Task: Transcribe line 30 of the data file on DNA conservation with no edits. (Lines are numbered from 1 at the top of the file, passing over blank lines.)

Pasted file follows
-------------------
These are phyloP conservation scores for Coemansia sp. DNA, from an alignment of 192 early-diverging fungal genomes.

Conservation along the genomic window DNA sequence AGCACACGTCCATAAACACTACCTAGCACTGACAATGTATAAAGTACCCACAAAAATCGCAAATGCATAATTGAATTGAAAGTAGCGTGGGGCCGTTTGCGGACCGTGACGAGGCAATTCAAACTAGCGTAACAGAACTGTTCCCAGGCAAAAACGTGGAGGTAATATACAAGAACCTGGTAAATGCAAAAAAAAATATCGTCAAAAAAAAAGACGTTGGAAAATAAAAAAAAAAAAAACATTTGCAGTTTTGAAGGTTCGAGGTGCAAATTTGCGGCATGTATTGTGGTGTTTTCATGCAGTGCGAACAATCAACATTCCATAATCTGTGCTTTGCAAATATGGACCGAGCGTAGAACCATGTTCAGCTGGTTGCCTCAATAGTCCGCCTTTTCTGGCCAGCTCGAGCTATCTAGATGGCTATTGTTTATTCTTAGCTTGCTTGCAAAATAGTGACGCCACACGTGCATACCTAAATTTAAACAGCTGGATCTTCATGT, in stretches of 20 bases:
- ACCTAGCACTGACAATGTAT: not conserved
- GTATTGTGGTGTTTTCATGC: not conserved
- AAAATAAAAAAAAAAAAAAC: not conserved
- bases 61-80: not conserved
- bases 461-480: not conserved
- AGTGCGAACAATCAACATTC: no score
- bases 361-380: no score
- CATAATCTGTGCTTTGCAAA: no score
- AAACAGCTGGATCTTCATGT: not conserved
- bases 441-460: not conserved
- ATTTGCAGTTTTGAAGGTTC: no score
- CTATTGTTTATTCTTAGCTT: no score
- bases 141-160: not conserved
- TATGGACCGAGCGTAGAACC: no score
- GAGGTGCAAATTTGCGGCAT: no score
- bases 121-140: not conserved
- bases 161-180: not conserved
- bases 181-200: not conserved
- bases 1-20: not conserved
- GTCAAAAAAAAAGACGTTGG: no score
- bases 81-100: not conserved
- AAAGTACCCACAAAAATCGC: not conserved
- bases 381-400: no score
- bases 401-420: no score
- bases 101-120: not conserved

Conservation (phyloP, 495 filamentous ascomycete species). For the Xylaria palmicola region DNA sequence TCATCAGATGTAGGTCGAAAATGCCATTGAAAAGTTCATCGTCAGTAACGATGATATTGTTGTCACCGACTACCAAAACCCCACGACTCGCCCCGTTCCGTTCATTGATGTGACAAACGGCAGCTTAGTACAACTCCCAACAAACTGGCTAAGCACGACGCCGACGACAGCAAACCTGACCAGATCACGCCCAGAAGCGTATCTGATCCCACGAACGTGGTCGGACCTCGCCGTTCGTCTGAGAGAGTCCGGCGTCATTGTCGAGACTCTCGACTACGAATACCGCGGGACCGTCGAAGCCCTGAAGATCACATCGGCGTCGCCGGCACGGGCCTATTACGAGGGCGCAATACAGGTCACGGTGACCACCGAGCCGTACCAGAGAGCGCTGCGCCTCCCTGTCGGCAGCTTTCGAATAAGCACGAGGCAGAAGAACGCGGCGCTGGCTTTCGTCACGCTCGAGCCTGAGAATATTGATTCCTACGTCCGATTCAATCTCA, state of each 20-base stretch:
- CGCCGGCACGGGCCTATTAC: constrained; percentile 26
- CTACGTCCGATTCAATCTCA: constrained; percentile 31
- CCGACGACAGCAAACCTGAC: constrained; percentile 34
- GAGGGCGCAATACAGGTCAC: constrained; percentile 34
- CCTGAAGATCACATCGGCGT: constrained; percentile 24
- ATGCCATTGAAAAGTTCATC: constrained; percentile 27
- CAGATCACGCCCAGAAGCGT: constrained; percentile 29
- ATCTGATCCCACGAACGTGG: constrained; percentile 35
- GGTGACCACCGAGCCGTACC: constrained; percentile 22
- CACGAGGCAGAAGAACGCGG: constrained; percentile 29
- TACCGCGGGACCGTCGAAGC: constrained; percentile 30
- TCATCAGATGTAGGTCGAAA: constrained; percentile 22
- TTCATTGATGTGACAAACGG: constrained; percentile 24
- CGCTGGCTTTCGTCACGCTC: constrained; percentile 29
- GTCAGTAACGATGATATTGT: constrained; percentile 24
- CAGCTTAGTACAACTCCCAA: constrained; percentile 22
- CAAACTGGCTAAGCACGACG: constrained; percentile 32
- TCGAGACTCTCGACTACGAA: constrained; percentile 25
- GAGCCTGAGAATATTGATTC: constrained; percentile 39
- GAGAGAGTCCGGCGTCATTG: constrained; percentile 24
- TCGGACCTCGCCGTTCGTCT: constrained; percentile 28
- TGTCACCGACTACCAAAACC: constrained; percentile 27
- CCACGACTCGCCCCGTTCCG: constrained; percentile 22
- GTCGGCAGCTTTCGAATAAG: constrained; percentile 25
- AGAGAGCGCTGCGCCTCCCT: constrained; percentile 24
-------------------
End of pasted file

- CTACGTCCGATTCAATCTCA: constrained; percentile 31